This application for waiver of costs was opposed and rejected. Since the cost was not paid, the affidavit by way of evidence, it was directed would not be taken on record. This order of 21st October 2010 also records that while the respondent had not paid the arbitration fee and expenses, the appellant had already paid Rs. 50,000/- towards arbitration fee and expenses.
The arbitrator adjourned the matter to 9th November, 2010 for final arguments and an ex parte award dated 27th November 2010 was passed awarding an amount of Rs. 20,25,255/- along with interest @ 12% per annum from 03rd April 1996 till payment was made. For this purpose, the arbitrator had relied upon Section 31(7) of the Act.
7. Section 19 of the Act states that while the arbitral tribunal is not bound by the Code of Civil Procedure, 1908 or the Indian Evidence Act, 1872, in the absence of any agreement between the parties as to the procedure to be followed, the arbitral tribunal may conduct the proceedings in the manner it considers appropriate. Section 18 mandates that both parties shall be treated with equality and each party shall be given a full opportunity to present his case.
Reference can also be made to Sections 24 and 25 and newly enacted Section 29A of the Act, which though not applicable to this case, emphasise on quick and prompt adjudications. Idioms carping ‘delay’ and ‘hurry’ in adjudication highlight the importance of both speedy disposal and reasonable opportunity, as both are essential for an even-handed and correct decision. Neither should be sacrificed nor inflated, as to prolong or trample a just and fair adjudication.
A pragmatic and common-sense approach would invariably check any discord between the desire for expeditious disposal and adequacy of opportunity to establish one’s case. In the context of the present case, we agree with the High Court that there was unnecessary haste and hurry by the arbitrator, especially when the respondent had filed the affidavit by way of evidence on 21st October 2010. Earlier, the respondent had filed written statement shortly after the appellant had filed the claim statement.
The respondent was also deprived of reasonable and fair opportunity to cross-examine Paramdeep Singh (PW-1). The respondent had also moved an application for waiver of costs, which was rejected on 21st October 2010, albeit the arbitrator decided to continue the arbitration to proceed ex parte and adjourned the matter to 9th November 2010 for final arguments. As the evidence of the respondent by the way of affidavit was not taken on record, their contentions and evidence were not considered and thus debilitated the respondent from stating their case.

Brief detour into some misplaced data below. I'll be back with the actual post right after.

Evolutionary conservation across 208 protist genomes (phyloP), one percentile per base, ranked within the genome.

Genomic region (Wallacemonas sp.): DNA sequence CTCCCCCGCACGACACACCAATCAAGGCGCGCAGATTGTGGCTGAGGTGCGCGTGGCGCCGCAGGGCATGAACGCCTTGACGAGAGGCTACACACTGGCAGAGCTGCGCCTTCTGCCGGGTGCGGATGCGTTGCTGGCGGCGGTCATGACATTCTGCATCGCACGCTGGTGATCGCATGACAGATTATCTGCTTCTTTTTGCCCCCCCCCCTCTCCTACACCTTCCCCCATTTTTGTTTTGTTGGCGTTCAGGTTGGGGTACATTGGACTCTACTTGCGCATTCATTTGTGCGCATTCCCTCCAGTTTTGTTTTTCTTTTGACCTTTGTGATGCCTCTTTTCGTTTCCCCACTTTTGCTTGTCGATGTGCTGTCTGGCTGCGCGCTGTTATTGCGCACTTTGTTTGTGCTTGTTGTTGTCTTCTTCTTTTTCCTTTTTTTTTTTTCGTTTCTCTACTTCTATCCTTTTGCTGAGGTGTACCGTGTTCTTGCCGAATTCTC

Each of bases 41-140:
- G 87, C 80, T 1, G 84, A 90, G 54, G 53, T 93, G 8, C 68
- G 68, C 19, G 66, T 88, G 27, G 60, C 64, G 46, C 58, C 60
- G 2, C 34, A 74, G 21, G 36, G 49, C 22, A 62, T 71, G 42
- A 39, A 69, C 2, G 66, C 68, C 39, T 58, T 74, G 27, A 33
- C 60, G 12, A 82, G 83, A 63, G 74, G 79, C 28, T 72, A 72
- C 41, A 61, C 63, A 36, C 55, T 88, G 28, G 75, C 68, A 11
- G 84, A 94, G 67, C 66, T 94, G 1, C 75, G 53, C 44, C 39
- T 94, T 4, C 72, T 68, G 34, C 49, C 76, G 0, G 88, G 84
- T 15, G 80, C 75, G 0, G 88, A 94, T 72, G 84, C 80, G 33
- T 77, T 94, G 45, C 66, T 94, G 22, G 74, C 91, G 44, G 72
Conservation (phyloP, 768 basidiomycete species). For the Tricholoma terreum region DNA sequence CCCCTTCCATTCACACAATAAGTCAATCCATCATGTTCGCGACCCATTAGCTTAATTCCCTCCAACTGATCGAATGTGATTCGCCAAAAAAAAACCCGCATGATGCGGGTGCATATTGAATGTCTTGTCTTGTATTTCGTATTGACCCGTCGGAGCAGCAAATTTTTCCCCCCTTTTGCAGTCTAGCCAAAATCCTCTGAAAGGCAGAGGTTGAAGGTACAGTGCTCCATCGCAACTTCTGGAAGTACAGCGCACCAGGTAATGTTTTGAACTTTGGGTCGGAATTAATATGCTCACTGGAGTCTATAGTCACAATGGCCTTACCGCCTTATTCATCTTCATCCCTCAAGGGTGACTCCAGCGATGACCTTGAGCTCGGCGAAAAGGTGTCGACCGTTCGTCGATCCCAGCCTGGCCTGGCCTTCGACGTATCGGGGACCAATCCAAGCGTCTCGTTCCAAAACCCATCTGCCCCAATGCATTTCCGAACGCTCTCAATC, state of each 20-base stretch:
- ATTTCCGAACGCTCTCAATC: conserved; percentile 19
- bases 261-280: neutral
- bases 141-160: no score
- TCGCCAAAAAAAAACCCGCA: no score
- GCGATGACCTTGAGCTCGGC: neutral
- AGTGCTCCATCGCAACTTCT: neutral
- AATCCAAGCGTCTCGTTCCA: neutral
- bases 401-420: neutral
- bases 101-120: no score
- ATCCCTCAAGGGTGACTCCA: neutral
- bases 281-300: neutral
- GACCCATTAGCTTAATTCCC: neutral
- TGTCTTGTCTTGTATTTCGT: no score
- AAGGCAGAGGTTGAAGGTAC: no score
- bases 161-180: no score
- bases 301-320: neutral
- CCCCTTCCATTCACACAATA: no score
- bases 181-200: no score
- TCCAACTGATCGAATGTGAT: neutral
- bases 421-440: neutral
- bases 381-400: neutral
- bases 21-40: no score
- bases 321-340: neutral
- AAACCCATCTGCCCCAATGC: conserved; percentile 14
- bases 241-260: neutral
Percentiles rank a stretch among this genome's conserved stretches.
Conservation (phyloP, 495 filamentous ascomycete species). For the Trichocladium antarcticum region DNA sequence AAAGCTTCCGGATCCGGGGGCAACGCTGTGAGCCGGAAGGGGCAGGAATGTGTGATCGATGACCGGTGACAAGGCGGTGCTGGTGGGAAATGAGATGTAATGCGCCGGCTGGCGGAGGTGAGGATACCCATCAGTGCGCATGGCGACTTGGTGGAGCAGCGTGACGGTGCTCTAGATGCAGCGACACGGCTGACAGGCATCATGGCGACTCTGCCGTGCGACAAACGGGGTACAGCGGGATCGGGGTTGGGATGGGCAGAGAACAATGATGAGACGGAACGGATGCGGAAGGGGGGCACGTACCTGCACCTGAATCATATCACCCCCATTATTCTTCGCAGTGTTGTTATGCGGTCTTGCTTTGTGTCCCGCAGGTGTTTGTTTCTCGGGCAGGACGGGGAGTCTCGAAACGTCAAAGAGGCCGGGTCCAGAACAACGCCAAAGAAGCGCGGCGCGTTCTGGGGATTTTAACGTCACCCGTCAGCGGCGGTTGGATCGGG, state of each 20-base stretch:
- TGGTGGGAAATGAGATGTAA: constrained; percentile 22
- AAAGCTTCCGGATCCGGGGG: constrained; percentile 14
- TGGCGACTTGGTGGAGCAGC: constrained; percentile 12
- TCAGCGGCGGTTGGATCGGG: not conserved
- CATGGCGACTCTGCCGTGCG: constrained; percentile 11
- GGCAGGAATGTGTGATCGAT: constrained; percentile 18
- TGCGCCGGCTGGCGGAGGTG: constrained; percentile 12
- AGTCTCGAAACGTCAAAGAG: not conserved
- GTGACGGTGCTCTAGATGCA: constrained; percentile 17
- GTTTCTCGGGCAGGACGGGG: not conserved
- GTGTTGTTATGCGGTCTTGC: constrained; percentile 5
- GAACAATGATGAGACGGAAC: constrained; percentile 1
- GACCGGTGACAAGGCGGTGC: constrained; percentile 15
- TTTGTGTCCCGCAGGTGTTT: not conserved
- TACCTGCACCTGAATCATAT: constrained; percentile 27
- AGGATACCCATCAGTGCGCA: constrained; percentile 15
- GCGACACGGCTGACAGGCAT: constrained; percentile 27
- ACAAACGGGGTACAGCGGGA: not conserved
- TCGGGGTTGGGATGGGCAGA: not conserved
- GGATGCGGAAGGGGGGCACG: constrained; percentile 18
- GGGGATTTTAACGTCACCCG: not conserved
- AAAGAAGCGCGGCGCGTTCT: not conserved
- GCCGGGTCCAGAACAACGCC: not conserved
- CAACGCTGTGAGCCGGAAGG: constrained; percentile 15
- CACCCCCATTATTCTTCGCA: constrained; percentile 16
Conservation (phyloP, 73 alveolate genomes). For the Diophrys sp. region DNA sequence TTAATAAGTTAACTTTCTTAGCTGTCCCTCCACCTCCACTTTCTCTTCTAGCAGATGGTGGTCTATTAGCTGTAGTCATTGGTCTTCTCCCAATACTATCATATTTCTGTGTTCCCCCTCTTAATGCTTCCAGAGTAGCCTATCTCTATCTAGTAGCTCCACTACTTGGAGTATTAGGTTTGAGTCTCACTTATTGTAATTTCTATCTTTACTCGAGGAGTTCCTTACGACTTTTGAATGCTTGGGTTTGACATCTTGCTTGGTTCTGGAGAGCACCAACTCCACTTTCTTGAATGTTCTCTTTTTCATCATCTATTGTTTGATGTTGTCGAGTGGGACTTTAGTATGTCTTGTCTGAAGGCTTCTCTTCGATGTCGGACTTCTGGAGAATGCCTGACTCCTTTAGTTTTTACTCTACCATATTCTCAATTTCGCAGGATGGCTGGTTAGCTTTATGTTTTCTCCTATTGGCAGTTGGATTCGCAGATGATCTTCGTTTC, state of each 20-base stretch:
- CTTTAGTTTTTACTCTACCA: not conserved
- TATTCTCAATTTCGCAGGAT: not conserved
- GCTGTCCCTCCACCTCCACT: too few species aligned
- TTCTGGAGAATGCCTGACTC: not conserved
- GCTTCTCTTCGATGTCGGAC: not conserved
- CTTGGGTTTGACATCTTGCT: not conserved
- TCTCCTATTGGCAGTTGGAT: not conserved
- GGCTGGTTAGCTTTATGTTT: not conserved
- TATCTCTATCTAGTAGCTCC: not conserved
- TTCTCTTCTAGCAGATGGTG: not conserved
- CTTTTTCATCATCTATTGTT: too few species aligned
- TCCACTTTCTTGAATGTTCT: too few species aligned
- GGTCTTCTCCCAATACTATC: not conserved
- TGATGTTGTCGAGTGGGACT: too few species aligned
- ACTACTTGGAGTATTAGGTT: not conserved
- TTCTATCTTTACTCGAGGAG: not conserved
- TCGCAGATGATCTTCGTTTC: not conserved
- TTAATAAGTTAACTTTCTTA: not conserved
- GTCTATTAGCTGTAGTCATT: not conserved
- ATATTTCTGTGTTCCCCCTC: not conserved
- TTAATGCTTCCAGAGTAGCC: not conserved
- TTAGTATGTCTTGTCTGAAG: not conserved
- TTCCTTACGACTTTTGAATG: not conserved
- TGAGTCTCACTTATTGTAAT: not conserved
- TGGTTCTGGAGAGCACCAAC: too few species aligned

Given the aforesaid factual position, there was violation of principles of natural justice and lack of full opportunity as envisaged by Section 18 of the Act, thereby, impeding a fair and just decision. Consequently, the award suffers and is liable to be set aside in terms of clause (iii) to Section 34(2)(a) as well as clause (ii) to Section 34(2)(b) of the Act.
8. During the course of hearing before us, Mr. Ashish Verma, learned counsel for the appellant, and Mr. Sanjay Jain, learned Additional Solicitor General appearing for the respondent, have agreed that this Court may appoint an arbitrator for adjudication of the disputes, which prayer we accept.
9. We hereby appoint Mr. Justice S.N. Aggarwal, a retired Judge of the Punjab and Haryana High Court, #1458, Sector 40-B, Chandigarh (Mobile: +91-9876716983) as the arbitrator to adjudicate and decide the said disputes. He would be paid arbitration fee and expenses in terms of the schedule to the Act. The appellant and the respondent would equally bear the said fee and expenses. The respondent would pay 50% of the arbitration fee and expenses to the learned arbitrator within one month from the date of the first hearing.
The appellant would pay its share of 50% fee on the date when the final arguments commence. We have made the aforesaid direction in view of the conduct of the respondent in not paying their share of fee and expenses to the earlier arbitrator. We hope and trust that the parties would cooperate with the learned arbitrator now appointed to ensure expeditious disposal.
The arbitration proceedings shall continue from the stage, permitting the respondent to cross-examine Paramdeep Singh (PW-1). We also direct that the respondent would file their affidavits by way of evidence within four weeks from the date the learned arbitrator enters upon reference. Arbitration record shall be forwarded to Mr. Justice S.N. Aggarwal (Retd.) and if not available, the parties shall reconstruct the same by filing self-certified copies of pleadings and documents as filed by them in the arbitration proceedings.
10. We also clarify that the question of award of interest, prereference and pendente lite, is left open to be decided by the arbitrator, without being bound by the findings of the High Court in the impugned order.
11. The civil appeal is disposed of in the aforesaid terms with no order as to costs.
………………….J. (M.R. Shah)
………………….J. (Sanjiv Khanna)
November 18, 2021.
Source: Supreme Court of India